Five Things You Need to Know: 1/25, Wednesday Edition

                               

Firefighter Cancer Coverage Heats Up Legislature 

    • Florida: A Senate committee in Tallahassee is considering a bill that would provide an increase in benefits for firefighters with certain types of cancers. "The bill would create a legal presumption that firefighters who suffer from multiple myeloma, non-Hodgkin’s lymphoma, prostate cancer or testicular cancer have contracted the diseases in the line of duty. Such a designation would increase benefits the firefighters or their survivors would receive through retirement plans," according to CBSMiami.com (The News Service of Florida contributed). Kraig Conn, Florida League of Cities lobbyist, expressed concern for the "significant fiscal impact" it would have on workers' compensation coverage. 
    • Georgia: As of Tuesday, "Key lawmakers, [Georgia] Gov. Nathan Deal’s office and local government officials are near an agreement that would make firefighters eligible for private insurance policies, rather than filing state workers’ compensation claims," writes Aaron Gould Sheinin of AJC.com. Gov. Deal vetoed legislation in 2016 after lawmakers supported coverage that would allow firefighters to file workers' compensation claims if "a preponderance" of evidence that work caused the disease, according to the article. "I stand ready to work with you, as does Rep. Micah Gravley, who carried that legislation last year,” House Speaker David Ralston told the mayors. “We have to find a reasonable solution because it's the right thing to do for our firefighters and their families.” 
Two Men Rescued from Colorado Canyon, Again 
    • Two Minnesota men were rescued from Fish Creek Canyon in Steamboat Springs by Search and Rescue volunteers on Jan. 12. One volunteer ended up with bone fractures after getting stuck in an avalanche during the rescue, writes Tom Ross of Steamboat Today. The backcountry skier and snowboarder had called to be rescued in about the same area four years ago. Routt County Commissioners were not happy. “I’m incensed that those guys had to be rescued twice,” Commissioner Cari Hermacinski said Monday. “They had no additional outdoor equipment with them, food, water, stove. Do we have a civil complaint against them? I could live with the second call if they had some equipment. I’m damn mad.” The hurt rescuer ended up with 13 screws in his arm, several broken leg bones and a head wound. According to the article, "...county officials confirmed to the commissioners that the county’s workers' compensation will cover the medical bills for rescuer Jay Bowman..." Tom Sullivan, County Manager, said Routt County Search and Rescue Volunteers are under the jurisdiction of the county sheriff when they perform rescues, which makes them covered by workers' compensation, writes Ross.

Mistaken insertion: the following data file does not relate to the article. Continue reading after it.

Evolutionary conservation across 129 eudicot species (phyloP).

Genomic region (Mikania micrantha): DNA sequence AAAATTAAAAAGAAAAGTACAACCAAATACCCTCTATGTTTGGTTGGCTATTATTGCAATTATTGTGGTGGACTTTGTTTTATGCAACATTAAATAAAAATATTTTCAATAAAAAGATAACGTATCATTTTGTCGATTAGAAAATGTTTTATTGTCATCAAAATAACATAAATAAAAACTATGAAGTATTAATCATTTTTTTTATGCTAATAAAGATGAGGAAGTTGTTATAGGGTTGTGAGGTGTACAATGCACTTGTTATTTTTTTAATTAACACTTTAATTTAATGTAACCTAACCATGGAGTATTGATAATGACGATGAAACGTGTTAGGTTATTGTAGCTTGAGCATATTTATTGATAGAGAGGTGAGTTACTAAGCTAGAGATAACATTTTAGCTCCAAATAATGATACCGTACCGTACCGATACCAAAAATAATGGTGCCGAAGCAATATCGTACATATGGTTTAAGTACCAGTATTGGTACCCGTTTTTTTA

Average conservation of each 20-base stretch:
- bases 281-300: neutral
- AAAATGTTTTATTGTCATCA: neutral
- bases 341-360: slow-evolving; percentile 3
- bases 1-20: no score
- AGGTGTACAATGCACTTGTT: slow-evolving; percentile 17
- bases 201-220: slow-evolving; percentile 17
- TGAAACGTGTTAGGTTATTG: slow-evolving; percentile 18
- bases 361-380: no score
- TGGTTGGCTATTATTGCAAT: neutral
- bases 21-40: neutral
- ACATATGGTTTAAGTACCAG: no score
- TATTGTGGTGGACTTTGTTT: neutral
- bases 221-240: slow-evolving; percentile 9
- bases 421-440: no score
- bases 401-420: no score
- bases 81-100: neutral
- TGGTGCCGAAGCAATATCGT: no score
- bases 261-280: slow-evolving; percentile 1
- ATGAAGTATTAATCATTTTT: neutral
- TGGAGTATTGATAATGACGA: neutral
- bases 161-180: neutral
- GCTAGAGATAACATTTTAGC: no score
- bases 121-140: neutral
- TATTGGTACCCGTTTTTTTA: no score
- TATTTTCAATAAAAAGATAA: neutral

Montana Bill Aims to Better Protect Nurses and First Responders from Assault 
    • Nurses filled the floor during testimony for House Bill 268 in Missoula, Montana yesterday to support legislation that would greater protect them from assault while they are working. The bill makes assault on a nurse or first responder a felony, which carries up to ten years in prison and a fine up to $50,000, writes Holly Michels of the Missoulian. “It’s upsetting to know that if that man had assaulted me at a park or a restaurant maybe something more could have been done,” registered nurse Caitlin Shipp told the House Judiciary Committee. Some in opposition argued that the bill could punish those who are mentally ill or didn't have the intent to hurt someone, writes Michels. RN Brenda Donaldson, who chairs Your Nurse Wears Combat Boots testified that dogs on duty are currently better protected than nurses.  
No Compensation for Medical Marijuana Use in North Dakota 
    • North Dakota lawmakers ruled medical marijuana can't be paid for by workers' compensation yesterday in an 81-9 vote. "House Bill 1156 was introduced in response to the measure approved by voters last November that legalizes medical marijuana in North Dakota for defined medical conditions," according to Forum News Service. "The bill prevents North Dakota Workforce Safety and Insurance, the state's workers' compensation system, from paying for medical marijuana for a workplace injury." Any wages lost because of medical marijuana use also won't be covered by workers' compensation.  
 

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